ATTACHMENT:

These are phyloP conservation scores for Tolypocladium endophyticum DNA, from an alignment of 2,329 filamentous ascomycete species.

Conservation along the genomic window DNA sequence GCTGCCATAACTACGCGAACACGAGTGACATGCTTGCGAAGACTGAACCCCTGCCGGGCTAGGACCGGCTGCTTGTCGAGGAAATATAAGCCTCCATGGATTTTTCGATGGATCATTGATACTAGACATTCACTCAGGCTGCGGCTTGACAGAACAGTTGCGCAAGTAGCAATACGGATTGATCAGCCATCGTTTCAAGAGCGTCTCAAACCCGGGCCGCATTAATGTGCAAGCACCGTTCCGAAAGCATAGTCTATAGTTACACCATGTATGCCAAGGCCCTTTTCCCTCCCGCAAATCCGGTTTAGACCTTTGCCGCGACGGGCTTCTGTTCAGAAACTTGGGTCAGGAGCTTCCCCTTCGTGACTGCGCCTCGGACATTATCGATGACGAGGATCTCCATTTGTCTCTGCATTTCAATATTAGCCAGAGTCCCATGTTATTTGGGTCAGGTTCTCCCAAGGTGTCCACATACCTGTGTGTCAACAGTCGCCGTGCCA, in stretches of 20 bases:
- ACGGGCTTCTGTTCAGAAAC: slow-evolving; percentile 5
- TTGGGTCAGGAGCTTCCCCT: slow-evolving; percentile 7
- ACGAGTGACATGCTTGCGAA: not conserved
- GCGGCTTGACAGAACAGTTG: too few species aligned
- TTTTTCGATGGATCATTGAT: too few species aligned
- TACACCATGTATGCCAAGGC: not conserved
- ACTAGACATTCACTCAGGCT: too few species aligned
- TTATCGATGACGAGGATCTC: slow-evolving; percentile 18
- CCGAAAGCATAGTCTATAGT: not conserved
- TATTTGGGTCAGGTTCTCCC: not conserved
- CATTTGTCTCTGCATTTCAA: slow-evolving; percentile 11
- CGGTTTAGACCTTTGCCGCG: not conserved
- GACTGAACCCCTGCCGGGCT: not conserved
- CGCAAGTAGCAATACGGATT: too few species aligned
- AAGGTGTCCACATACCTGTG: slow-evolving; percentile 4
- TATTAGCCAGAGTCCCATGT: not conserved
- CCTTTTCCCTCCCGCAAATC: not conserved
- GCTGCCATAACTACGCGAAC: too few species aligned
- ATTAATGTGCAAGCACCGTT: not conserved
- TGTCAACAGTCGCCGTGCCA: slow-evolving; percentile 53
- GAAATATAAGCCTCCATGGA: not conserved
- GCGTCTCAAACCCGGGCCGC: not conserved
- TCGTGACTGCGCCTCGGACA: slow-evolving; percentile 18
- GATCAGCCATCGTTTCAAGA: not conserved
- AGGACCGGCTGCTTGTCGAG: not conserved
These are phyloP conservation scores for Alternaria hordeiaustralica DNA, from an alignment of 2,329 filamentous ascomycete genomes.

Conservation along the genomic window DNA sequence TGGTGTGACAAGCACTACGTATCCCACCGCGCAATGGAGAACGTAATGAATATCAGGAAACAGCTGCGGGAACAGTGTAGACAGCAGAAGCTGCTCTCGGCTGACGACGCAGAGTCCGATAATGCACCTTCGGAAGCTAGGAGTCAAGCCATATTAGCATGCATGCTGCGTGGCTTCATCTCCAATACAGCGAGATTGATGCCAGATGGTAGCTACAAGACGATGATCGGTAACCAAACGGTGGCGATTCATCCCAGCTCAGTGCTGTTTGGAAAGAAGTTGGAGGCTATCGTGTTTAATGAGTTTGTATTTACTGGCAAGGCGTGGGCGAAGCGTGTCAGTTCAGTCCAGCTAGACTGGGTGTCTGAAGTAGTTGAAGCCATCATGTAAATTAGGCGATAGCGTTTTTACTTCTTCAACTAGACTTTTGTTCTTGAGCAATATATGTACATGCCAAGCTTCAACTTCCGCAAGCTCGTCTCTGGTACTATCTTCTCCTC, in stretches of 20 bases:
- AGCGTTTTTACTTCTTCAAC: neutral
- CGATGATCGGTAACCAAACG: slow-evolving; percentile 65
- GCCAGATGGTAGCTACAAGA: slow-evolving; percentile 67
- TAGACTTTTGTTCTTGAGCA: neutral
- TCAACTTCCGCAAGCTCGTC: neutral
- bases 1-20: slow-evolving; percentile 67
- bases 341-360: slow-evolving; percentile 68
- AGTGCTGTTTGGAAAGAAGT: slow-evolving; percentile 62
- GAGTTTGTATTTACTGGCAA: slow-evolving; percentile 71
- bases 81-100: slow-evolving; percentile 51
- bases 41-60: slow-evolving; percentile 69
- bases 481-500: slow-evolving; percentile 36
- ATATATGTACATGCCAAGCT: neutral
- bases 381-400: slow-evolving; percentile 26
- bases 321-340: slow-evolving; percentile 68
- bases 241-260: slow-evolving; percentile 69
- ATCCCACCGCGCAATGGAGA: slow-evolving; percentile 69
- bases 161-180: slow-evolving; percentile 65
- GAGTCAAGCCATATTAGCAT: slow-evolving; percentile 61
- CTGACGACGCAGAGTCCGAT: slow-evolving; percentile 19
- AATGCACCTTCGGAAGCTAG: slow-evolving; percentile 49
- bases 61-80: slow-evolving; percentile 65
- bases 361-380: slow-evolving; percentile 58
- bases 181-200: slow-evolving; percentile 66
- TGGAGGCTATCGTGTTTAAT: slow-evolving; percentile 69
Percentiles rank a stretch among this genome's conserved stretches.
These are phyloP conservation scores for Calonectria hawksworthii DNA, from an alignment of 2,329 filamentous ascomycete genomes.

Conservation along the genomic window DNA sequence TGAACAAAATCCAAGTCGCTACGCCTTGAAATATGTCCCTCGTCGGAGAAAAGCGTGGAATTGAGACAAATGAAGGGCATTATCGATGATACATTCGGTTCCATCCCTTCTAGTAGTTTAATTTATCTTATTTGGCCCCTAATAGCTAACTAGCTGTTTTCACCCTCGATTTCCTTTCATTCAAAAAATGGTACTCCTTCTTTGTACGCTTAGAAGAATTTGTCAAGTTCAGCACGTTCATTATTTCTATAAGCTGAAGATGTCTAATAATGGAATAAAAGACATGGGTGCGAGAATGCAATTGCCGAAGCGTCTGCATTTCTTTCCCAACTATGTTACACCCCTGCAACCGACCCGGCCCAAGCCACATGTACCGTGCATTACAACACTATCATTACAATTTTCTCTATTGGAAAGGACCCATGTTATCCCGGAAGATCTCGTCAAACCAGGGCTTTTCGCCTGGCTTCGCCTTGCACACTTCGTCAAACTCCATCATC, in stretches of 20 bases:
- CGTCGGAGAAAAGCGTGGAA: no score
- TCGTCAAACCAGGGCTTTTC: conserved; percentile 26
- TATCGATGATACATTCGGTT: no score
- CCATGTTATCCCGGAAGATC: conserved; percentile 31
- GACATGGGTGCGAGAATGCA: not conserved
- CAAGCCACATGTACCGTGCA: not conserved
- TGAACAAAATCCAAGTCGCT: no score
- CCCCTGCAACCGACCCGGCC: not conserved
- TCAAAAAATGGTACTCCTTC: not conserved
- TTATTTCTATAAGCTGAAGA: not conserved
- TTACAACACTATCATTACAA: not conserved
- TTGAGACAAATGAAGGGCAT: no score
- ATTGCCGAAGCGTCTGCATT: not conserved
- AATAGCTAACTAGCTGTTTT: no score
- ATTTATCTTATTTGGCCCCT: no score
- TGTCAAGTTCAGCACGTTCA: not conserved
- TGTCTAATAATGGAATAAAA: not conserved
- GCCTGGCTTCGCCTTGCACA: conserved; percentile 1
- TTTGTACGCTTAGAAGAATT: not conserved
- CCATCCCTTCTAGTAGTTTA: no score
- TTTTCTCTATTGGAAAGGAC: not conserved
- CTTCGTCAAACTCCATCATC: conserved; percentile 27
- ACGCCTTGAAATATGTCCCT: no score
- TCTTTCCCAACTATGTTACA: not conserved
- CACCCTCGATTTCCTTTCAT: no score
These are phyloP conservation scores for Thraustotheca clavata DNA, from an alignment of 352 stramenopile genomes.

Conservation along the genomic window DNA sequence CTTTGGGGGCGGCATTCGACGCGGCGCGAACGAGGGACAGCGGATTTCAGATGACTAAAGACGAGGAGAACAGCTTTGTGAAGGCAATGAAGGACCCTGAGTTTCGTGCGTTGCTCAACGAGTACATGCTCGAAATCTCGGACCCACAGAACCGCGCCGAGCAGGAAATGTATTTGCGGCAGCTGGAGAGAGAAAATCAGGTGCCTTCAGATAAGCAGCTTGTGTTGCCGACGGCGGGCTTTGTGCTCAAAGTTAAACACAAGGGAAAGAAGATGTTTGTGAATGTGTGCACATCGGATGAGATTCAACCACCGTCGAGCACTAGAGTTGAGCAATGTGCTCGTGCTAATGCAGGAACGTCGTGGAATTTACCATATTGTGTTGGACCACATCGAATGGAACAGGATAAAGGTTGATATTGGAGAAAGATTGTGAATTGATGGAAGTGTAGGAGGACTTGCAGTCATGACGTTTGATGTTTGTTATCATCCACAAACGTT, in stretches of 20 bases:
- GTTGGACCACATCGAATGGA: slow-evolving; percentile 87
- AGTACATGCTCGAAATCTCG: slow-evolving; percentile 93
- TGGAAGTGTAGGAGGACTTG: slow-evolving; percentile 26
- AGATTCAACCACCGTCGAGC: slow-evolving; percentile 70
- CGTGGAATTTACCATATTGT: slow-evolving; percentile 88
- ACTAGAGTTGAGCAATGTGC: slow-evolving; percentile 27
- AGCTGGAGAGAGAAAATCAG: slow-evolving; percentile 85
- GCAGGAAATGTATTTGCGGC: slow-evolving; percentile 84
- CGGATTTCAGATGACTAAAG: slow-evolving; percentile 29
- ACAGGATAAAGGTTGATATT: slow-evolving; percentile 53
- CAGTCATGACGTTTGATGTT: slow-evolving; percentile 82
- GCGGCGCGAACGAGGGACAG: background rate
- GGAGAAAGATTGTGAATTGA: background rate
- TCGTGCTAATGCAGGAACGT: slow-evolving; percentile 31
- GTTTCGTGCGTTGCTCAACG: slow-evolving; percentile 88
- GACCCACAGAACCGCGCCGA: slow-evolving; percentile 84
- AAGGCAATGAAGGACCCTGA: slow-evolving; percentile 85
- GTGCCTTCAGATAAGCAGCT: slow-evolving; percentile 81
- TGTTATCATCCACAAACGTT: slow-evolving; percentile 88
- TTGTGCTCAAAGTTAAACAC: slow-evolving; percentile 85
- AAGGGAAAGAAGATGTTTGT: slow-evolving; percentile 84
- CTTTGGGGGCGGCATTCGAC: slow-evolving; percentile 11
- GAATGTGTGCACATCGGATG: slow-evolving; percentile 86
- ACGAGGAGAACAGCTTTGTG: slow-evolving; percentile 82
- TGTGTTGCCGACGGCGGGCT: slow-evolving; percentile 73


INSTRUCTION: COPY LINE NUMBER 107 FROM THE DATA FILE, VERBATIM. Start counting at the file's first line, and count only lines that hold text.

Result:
- GAATGTGTGCACATCGGATG: slow-evolving; percentile 86